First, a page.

Jon Burge
Judge appoints special prosecutor in police torture probe

By Mike Robinson
Associated Press Writer
April 24, 2002

A judge appointed a special prosecutor today to investigate allegations that criminal suspects were tortured by a Chicago police homicide commander and the detectives under him.

Judge Paul Biebel found that State’s Attorney Richard Devine had the appearance of a conflict of interest and would not seem objective if he investigated the charges.

The decision was heralded as a victory by University of Chicago lawyers who have been campaigning for months for the appointment of a special prosecutor.

"The time has come to find out how this cancerous sore on our criminal justice system got to be there," said attorney Locke Bowman of the MacArthur Justice Center at the University of Chicago.

Defense attorneys have been charging for more than a decade that former Lt. Jon Burge, the one-time commander of a violent crimes unit that covered the far south end of the city, and the detectives under him tortured suspects until they confessed by placing a typewriter cover over their heads, dunking them in water and giving them electric shocks.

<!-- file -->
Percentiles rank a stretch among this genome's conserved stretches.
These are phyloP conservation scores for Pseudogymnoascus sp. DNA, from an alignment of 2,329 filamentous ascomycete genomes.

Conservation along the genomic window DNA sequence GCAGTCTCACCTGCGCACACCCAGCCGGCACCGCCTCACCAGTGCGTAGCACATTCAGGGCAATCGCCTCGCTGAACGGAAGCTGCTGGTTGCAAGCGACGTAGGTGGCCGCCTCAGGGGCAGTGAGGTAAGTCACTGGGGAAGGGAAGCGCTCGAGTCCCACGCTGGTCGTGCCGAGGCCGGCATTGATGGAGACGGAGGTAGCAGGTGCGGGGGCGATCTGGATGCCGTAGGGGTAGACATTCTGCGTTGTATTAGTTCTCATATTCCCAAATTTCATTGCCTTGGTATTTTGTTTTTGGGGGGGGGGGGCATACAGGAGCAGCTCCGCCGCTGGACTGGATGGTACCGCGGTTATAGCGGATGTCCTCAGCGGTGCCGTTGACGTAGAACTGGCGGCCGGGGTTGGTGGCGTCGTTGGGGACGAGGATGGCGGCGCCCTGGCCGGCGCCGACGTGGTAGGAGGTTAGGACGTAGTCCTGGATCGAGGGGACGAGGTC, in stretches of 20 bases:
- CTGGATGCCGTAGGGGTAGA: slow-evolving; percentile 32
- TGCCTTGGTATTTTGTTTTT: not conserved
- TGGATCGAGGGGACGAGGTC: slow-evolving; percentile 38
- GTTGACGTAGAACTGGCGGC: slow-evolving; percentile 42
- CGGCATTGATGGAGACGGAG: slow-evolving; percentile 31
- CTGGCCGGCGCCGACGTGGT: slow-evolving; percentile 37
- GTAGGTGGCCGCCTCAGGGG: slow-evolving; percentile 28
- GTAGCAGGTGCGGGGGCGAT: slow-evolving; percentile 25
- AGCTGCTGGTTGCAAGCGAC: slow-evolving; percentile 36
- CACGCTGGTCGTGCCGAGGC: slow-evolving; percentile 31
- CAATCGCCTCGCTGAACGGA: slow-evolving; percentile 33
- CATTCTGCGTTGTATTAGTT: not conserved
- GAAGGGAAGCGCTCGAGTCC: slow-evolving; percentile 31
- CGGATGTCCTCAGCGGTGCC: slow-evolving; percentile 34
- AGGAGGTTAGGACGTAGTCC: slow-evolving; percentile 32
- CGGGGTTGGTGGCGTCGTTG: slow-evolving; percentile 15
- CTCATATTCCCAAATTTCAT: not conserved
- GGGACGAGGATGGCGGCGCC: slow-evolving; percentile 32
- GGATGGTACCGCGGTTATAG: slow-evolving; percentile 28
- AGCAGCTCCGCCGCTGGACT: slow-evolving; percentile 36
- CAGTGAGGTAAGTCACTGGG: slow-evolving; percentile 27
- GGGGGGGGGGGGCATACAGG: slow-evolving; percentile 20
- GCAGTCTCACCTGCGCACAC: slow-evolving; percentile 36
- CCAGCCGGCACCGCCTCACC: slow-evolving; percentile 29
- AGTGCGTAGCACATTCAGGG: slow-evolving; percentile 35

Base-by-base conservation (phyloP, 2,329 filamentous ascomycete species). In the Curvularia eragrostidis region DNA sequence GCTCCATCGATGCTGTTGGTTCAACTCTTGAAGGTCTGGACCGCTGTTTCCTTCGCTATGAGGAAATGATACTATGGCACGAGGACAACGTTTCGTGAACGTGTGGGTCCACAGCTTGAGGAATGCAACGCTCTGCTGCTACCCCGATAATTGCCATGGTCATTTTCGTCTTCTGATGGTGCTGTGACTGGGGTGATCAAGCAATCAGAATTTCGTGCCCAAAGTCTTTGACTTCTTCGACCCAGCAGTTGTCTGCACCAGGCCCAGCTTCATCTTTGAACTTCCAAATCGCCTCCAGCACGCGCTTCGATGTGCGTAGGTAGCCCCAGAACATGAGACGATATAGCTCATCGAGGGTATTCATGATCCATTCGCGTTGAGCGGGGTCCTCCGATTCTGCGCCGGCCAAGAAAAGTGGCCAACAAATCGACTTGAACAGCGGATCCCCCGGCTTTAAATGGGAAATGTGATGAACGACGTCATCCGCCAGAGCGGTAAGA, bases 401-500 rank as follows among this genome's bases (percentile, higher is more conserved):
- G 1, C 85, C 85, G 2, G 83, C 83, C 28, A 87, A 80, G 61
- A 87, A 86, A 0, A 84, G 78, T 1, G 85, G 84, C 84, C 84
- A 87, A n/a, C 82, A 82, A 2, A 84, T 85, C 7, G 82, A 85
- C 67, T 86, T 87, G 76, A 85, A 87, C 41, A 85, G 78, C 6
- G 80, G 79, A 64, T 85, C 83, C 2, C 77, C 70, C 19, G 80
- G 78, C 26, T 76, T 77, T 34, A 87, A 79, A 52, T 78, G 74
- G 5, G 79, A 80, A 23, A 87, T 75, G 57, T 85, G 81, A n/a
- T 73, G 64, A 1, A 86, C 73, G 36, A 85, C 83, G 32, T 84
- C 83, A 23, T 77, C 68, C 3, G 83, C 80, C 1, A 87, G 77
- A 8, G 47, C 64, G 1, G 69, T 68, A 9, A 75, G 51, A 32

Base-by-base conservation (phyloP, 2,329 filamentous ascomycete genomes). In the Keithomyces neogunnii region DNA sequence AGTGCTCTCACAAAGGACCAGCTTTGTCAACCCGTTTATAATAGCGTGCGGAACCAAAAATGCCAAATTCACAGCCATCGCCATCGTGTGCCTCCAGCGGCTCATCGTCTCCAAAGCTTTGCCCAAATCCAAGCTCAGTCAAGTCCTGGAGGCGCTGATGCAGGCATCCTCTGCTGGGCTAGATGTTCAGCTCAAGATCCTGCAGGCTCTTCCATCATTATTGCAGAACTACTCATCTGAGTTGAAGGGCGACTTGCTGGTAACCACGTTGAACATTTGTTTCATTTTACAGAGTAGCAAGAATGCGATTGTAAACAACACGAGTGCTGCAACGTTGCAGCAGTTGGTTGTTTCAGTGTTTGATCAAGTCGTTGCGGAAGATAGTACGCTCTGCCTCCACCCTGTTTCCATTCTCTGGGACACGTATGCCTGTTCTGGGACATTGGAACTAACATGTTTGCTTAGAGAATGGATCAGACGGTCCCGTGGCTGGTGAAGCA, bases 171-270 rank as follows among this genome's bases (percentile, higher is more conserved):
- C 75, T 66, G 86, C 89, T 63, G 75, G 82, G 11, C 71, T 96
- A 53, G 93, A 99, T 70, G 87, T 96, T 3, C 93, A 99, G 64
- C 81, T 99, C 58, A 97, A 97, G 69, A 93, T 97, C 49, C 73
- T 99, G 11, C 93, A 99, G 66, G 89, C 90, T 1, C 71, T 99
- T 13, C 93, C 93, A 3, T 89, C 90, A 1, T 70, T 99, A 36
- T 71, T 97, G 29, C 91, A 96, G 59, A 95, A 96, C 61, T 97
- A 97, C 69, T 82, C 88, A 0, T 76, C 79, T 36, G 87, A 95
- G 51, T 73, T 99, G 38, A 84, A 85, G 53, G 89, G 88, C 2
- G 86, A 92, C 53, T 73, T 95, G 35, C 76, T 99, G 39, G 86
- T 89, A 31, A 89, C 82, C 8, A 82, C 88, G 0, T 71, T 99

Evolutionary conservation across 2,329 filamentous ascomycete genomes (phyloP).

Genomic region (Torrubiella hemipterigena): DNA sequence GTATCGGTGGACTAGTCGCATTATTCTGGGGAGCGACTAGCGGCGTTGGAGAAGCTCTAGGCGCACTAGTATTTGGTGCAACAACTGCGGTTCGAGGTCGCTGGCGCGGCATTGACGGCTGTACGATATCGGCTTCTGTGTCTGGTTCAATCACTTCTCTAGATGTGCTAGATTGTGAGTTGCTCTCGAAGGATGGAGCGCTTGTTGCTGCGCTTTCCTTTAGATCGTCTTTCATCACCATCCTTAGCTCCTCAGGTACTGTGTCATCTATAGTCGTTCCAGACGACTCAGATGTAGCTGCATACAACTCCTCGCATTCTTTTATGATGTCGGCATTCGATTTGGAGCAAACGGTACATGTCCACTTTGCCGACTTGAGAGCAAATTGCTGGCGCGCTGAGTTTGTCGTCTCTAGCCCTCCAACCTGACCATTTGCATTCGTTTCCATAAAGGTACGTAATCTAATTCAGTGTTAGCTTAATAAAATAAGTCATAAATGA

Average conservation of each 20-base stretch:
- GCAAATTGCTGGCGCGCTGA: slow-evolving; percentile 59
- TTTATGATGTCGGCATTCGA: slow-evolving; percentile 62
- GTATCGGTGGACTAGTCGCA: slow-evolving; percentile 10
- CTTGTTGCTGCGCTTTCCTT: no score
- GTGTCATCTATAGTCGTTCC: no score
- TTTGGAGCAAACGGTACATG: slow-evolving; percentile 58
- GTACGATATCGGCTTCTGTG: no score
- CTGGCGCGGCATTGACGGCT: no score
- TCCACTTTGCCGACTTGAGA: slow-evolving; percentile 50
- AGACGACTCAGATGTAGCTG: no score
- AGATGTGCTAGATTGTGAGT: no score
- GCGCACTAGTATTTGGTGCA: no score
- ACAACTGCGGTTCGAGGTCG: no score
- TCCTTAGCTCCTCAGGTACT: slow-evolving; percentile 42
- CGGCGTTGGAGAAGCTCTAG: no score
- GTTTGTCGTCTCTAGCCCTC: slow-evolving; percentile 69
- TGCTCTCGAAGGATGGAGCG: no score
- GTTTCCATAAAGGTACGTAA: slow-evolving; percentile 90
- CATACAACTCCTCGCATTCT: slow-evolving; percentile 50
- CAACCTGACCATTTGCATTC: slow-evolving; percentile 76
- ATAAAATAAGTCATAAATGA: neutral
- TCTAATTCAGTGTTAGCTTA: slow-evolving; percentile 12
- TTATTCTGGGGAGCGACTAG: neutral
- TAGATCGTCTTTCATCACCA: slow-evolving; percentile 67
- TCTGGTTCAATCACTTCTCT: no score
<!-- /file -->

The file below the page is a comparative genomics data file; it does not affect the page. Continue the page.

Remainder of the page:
The Police Department fired Burge in 1993 after an internal investigation found one instance of improper conduct.

Biebel named former Illinois Appellate Court Judge Edward J. Egan as special prosecutor. Biebel named Robert D. Boyle, a former chief of the criminal division of the Cook County state’s attorney’s office, to assist him.

Devine’s former law firm represented Burge in a civil lawsuit accusing him of torturing suspects. Devine himself billed 24 hours of legal work in Burge’s defense, the judge said in his eight-page opinion.

Biebel said that Illinois law was clear that this would constitute the appearance of a conflict of interest.

Assistant state’s attorney Gerald Nora said the office would review the matter and determine what step to take next.

Egan was out of town today but Boyle was on hand and said Biebel had assured him that the court would approve all reasonable expenses for as long as the investigation took.

The state’s attorney’s office did not address the issue of conflict of interest at the hearing. Instead it said that the statute of limitations has long since run out on any lawbreaking.

Bowman and his associates have said that there is a cover-up conspiracy going on now, and any criminal charges would relate to that. 

Police/Prosecutor Misconduct
Truth in Justice